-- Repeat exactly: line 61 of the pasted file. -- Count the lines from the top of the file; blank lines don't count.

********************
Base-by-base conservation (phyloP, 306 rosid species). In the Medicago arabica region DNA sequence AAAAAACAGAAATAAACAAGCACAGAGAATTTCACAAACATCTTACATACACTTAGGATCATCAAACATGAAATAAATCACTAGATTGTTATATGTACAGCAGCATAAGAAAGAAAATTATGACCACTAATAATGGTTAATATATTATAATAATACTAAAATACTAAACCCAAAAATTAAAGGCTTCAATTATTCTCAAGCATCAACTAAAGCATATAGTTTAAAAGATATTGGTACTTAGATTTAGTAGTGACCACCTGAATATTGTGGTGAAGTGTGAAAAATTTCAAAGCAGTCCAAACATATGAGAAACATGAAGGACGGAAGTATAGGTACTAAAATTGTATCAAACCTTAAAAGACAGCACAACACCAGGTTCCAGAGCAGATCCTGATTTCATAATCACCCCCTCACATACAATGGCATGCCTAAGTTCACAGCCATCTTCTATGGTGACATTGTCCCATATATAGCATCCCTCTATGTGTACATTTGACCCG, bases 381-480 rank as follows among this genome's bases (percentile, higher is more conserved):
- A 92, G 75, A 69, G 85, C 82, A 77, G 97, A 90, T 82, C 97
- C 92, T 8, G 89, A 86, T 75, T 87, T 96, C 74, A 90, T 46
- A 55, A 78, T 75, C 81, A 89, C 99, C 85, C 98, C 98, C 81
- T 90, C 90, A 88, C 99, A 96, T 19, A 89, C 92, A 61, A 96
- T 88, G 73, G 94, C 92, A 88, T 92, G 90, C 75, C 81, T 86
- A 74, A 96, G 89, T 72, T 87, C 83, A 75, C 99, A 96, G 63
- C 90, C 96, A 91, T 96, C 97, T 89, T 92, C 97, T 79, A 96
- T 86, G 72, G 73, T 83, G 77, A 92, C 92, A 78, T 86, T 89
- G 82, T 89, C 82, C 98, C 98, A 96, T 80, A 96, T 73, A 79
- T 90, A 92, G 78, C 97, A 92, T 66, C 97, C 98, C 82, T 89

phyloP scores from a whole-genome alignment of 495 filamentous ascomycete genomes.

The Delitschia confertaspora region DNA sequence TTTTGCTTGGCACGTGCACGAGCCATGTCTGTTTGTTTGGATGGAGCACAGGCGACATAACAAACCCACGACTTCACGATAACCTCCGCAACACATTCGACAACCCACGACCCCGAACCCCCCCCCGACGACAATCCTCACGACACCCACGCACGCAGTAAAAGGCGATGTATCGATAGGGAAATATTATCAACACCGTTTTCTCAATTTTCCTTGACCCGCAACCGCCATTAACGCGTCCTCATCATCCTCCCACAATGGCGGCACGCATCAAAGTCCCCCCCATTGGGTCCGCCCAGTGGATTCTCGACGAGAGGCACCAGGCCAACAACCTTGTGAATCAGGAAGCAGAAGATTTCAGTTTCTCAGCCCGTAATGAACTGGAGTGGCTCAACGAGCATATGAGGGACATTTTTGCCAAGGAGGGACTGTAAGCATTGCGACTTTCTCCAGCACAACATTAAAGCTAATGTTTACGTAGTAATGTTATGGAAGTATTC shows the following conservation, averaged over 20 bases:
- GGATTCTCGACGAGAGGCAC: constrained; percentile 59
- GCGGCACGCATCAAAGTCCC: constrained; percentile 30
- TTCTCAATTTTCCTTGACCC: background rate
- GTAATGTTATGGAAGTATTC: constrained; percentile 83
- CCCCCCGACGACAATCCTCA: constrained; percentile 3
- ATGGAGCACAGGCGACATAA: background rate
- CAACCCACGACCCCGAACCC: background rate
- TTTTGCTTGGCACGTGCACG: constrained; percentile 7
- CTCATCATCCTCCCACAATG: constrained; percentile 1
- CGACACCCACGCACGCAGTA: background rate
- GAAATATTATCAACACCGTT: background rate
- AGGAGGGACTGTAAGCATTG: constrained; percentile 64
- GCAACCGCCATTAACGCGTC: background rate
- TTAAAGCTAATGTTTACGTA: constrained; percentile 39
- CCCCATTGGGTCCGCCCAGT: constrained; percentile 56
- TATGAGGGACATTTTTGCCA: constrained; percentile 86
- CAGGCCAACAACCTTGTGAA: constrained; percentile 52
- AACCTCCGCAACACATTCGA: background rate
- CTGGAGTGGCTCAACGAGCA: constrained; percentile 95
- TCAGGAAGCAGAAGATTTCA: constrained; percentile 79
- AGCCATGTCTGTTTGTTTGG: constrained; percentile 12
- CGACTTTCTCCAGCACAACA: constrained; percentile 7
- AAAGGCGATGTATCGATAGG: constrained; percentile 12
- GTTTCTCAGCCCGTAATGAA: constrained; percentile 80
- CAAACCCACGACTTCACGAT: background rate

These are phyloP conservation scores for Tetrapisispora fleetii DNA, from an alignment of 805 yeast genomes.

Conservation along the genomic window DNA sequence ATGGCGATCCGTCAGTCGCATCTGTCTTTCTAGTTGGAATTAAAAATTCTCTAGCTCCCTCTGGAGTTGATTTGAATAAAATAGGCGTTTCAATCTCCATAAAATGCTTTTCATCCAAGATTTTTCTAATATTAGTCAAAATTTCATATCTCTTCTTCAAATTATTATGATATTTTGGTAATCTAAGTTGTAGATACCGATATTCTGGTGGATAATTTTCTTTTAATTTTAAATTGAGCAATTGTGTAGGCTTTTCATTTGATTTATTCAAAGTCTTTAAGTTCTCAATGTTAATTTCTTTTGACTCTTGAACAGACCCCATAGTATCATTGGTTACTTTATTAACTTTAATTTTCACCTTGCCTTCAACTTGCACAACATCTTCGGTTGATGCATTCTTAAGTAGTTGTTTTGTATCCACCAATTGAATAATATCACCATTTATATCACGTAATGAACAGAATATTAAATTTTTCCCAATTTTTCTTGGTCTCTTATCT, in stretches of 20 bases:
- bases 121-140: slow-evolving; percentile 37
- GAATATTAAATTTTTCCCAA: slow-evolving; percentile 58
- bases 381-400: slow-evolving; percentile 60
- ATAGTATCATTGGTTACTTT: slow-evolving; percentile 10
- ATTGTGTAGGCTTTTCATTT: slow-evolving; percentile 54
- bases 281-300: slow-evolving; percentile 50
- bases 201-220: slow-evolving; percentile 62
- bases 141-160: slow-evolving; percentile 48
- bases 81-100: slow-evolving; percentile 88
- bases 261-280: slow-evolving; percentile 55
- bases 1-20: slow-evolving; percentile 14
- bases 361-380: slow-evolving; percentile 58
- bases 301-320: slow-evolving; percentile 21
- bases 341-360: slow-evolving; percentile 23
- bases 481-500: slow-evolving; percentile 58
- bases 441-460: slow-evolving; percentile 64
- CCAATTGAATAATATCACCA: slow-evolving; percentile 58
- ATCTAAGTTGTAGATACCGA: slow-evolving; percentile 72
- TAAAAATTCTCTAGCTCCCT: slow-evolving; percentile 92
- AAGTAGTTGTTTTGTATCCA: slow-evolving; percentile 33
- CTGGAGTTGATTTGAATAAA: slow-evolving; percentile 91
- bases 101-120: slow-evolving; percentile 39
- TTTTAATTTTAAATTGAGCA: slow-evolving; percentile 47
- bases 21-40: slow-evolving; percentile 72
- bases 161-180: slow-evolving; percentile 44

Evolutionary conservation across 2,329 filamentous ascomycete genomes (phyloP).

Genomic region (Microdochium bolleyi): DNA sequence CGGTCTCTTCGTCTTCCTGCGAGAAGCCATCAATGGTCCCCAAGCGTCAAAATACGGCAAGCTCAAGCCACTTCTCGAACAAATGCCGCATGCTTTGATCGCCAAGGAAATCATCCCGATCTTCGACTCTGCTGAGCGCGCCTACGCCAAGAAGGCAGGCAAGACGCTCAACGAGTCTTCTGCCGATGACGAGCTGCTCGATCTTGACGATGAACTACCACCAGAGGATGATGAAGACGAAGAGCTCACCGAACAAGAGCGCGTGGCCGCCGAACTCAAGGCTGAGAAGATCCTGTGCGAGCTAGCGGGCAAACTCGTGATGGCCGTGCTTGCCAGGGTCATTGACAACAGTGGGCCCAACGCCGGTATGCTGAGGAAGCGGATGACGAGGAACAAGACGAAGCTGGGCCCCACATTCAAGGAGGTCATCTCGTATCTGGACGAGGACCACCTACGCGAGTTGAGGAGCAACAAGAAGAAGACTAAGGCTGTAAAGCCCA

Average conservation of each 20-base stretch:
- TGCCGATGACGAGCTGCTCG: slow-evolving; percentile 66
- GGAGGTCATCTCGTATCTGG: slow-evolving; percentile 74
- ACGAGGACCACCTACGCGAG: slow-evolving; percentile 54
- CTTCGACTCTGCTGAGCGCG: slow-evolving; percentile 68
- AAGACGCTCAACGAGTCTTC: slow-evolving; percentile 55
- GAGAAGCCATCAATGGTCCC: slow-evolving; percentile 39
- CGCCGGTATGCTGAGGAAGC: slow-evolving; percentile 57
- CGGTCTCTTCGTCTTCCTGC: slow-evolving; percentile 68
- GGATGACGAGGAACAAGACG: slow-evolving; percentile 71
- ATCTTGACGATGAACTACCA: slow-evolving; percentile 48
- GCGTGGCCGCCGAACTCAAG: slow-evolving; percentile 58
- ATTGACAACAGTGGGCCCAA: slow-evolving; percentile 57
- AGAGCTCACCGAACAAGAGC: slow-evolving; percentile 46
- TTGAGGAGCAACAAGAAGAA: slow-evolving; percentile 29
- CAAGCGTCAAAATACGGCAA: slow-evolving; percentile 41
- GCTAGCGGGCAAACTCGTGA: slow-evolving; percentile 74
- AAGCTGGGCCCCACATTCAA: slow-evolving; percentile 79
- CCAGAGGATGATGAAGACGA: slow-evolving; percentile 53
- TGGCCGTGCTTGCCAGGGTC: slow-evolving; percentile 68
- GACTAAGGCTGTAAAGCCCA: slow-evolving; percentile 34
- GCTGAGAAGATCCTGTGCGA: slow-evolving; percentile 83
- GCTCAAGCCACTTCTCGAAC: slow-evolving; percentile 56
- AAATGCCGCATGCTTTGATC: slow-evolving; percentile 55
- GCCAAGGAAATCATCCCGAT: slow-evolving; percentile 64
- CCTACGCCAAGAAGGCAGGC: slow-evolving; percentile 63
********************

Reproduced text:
- CTGGAGTTGATTTGAATAAA: slow-evolving; percentile 91